Advertisement
HomeCollectionsFederal Agents
IN THE NEWS

Federal Agents

NEWS
By Dan Thanh Dang and Dan Thanh Dang,SUN STAFF | May 15, 1996
An Arundel High School teacher charged last month with using the Internet to obtain child pornography has been indicted by a federal grand jury on 13 counts of illegal trafficking and importation of pornography.Bruce Edward McDade, 47, was indicted Monday on eight counts of distributing and five counts of receiving "a visual depiction of a minor engaging in sexually explicit conduct mailed, shipped and transported in interstate commerce," according to the U.S. District Court clerk's office in Greenbelt.
Advertisement
NEWS
By Michael James and Michael James,Sun Staff Writer | June 29, 1995
Developer Randolph R. Ayersman has built some of rural Howard County's most beautiful gabled homes, selling for as much as $725,000.But federal agents announced yesterday that they have taken away his dream-home business, saying he financed it through the sale of more than 3 tons of marijuana smuggled in from Mexico.Ayersman, 42, has pleaded guilty in U.S. District Court in Baltimore, and the Drug Enforcement Administration has seized properties including his $400,000 Dayton home, his nearby farm valued at $450,000 and seven choice land parcels valued at more than $800,000.
NEWS
By Dan Thanh Dang and Dan Thanh Dang,SUN STAFF | June 26, 1996
An Arundel High School teacher pleaded innocent yesterday in federal court to 14 counts of illegal trafficking, importation and possession of child pornography on the Internet.Bruce Edward McDade, 47, was indicted May 13 by a federal grand jury on eight counts of distributing and five counts of receiving "a visual depiction of a minor engaging in sexually explicit conduct," according to the U.S. District Court clerk's office in Greenbelt.McDade also was charged Monday with one count of possession of child pornography on the Internet.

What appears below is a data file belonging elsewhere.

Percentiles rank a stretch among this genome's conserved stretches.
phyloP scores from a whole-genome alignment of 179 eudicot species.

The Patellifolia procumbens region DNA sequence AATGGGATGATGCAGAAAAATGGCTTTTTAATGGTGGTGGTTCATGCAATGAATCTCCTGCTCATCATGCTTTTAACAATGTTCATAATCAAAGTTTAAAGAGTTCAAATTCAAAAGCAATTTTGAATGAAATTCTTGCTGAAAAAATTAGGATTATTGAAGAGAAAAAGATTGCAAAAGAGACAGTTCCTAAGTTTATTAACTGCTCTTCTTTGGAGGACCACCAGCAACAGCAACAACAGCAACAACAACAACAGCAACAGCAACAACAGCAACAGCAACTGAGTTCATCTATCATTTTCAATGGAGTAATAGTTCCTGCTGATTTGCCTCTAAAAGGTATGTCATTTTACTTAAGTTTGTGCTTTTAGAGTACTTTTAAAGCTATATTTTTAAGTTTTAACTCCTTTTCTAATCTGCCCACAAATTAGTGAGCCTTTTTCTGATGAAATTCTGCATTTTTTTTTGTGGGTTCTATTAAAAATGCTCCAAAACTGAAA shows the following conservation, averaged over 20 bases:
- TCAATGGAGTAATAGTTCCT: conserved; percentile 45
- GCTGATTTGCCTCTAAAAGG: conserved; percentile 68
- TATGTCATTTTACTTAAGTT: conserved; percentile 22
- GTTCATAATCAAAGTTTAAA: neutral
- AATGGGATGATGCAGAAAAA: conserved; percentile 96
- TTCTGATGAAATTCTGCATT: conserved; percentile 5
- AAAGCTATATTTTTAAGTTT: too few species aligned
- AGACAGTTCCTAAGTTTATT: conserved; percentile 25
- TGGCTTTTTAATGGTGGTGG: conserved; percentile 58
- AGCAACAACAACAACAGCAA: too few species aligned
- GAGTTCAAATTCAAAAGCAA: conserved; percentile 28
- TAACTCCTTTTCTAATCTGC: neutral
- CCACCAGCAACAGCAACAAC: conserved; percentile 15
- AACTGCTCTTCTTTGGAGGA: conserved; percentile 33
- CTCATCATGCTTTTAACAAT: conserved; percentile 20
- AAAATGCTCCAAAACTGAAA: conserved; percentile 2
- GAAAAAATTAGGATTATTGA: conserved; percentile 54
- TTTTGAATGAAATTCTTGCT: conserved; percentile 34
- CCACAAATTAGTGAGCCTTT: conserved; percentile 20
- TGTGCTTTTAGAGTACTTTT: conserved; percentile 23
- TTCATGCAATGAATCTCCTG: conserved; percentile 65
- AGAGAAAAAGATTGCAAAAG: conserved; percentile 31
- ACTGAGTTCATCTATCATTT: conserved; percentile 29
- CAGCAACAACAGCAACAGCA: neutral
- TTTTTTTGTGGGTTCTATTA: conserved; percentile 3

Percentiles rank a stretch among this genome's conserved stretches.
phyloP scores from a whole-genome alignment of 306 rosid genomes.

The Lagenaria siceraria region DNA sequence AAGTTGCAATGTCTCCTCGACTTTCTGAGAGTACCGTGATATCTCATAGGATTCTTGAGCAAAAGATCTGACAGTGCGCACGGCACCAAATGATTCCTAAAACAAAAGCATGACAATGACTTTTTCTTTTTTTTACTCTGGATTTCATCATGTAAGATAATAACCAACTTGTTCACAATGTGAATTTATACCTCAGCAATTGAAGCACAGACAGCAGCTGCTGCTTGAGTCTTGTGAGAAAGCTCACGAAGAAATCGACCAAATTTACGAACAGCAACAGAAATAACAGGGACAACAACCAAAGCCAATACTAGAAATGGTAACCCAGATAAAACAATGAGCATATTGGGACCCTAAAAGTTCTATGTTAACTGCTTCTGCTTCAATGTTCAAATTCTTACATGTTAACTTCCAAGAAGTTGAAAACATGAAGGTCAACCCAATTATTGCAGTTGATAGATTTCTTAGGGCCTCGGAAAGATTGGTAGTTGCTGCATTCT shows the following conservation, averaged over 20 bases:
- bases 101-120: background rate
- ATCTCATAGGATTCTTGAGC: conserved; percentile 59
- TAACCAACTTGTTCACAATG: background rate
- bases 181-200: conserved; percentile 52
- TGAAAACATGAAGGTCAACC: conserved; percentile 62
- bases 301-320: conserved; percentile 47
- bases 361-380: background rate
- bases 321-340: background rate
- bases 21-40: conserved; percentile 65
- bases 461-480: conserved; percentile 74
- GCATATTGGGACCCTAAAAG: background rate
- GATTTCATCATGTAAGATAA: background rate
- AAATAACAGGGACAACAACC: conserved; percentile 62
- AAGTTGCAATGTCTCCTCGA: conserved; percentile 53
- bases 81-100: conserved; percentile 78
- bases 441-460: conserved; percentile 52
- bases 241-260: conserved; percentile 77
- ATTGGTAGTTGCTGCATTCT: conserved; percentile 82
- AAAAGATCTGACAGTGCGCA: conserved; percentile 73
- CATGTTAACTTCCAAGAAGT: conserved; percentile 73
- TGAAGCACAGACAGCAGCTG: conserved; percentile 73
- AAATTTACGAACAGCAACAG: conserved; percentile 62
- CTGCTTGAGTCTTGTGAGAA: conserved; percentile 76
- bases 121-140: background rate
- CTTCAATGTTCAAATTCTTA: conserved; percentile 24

NEWS
By Del Quentin Wilber and Del Quentin Wilber,SUN STAFF | February 27, 2004
Federal authorities and local police seized more than 150 kilograms of cocaine - valued at $4 million wholesale and as much as $40 million on the street - late Wednesday in the Baltimore area and have filed federal drug importation charges against a New York man, officials said yesterday. Law enforcement officials called the narcotics seizure one of the region's largest in recent years. "This is a huge arrest, this is a lot of drugs that are not going to reach the streets of our city," Baltimore Police Commissioner Kevin P. Clark said at a news conference with federal authorities and other local law enforcement officials to announce the seizure.
NEWS
By Lyle Denniston and Lyle Denniston,SUN NATIONAL STAFF | November 10, 1998
WASHINGTON -- With real-life police drama gaining wide popularity as television entertainment, the Supreme Court moved yesterday to consider the constitutionality of taking the news media along on police operations.The court agreed to hear "ride-along" cases from Maryland and Montana that test whether police or federal agents violate people's privacy rights when the officers allow news reporters and photographers to accompany them onto private property to document a search or an arrest.In the Maryland case, a Montgomery County couple was routed out of bed, he in undershorts, she in a nightgown, as federal marshals with guns drawn burst into their home in 1992 to look for their son, who was a fugitive.